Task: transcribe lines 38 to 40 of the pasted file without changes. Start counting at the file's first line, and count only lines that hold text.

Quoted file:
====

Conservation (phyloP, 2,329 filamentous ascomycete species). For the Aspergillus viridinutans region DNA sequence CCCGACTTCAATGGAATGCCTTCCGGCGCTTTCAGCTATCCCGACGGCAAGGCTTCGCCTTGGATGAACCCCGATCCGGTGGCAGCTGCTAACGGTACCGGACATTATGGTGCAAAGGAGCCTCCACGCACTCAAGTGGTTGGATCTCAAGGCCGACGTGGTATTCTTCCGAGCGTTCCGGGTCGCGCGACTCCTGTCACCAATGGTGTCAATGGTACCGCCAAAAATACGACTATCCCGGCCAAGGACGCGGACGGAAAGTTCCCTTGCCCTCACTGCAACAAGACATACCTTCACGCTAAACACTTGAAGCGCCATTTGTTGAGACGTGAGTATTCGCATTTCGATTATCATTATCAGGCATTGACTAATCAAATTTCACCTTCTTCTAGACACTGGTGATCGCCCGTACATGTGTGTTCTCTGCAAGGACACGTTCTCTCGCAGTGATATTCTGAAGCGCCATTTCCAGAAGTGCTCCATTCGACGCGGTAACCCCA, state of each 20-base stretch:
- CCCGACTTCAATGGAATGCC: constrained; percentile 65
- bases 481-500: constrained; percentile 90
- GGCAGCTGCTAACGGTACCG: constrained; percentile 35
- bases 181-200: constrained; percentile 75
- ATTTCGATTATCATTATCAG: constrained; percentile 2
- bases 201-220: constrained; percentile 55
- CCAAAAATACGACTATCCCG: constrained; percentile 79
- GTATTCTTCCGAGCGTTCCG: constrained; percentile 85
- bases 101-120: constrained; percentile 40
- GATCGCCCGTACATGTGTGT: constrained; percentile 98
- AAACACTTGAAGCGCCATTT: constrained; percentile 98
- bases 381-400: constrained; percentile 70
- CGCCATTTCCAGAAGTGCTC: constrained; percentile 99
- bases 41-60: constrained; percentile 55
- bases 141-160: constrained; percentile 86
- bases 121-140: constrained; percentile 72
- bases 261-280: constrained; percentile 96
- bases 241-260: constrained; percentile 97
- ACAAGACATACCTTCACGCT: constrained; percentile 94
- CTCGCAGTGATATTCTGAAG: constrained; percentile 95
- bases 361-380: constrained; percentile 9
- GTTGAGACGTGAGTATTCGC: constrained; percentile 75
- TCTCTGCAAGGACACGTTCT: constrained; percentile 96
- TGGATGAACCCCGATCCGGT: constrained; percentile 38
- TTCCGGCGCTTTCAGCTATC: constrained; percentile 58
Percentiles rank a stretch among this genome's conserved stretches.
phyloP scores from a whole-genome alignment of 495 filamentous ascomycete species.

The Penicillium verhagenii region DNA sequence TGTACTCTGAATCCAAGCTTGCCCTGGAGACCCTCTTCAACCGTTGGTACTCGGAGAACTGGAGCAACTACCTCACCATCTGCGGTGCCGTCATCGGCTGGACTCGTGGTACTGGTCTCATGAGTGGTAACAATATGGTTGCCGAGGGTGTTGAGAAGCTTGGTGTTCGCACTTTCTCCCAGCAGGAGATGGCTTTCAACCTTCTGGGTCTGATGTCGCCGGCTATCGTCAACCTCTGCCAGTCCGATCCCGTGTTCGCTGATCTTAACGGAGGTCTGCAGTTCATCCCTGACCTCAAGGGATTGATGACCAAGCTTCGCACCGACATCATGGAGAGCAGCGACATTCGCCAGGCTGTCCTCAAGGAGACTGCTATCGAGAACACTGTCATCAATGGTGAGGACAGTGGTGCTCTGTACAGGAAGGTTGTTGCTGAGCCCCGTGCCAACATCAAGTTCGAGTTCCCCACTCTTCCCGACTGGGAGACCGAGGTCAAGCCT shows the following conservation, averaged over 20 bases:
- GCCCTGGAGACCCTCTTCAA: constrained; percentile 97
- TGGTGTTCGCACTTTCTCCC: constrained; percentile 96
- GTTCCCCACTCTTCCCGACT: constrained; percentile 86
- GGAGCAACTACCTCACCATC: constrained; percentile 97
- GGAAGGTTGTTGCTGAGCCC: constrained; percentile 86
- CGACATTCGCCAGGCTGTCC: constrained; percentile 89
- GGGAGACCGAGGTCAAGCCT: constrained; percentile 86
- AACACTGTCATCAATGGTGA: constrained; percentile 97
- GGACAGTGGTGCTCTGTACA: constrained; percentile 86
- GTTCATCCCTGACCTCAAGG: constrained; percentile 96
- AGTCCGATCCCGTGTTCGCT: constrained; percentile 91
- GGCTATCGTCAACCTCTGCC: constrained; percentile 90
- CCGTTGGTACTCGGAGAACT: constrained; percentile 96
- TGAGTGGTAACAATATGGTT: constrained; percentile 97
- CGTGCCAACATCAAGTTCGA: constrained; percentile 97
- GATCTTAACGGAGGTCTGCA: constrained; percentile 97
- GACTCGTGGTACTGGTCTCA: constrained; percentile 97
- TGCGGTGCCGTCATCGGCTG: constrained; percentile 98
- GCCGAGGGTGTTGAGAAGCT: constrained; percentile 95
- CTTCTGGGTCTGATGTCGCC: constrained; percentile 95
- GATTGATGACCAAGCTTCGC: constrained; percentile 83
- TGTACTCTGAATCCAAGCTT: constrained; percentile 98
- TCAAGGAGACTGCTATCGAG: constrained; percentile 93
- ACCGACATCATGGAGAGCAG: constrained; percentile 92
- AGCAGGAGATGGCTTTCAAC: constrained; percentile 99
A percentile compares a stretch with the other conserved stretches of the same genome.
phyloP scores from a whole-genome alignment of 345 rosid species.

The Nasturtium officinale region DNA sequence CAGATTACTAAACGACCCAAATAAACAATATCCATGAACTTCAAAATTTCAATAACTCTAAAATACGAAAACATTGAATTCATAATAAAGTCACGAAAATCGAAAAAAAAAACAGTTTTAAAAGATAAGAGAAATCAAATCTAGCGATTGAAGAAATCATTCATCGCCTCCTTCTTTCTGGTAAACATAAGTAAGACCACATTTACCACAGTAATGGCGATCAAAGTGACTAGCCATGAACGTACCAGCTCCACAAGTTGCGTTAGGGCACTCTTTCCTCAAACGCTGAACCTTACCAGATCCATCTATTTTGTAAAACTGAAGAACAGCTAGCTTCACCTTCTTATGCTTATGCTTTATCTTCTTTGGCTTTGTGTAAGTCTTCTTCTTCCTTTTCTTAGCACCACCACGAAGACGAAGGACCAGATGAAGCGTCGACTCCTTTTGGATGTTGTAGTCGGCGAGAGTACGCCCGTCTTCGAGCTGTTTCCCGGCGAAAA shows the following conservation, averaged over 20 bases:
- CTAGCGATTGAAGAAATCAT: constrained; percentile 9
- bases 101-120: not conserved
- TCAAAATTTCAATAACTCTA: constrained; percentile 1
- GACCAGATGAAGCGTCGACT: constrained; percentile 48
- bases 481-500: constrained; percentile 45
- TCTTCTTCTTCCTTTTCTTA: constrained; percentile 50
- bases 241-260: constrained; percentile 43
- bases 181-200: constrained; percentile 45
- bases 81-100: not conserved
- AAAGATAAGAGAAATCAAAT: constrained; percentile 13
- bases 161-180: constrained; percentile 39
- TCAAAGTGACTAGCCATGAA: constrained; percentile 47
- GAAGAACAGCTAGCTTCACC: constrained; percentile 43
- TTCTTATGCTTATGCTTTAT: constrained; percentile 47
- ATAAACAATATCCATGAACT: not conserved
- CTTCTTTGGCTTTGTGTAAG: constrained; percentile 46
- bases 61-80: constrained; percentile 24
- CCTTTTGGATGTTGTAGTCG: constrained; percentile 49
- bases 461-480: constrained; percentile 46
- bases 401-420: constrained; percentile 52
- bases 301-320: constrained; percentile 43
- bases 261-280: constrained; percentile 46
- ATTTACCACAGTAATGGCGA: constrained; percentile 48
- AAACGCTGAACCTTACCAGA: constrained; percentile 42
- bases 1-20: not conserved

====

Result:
- GGACAGTGGTGCTCTGTACA: constrained; percentile 86
- GTTCATCCCTGACCTCAAGG: constrained; percentile 96
- AGTCCGATCCCGTGTTCGCT: constrained; percentile 91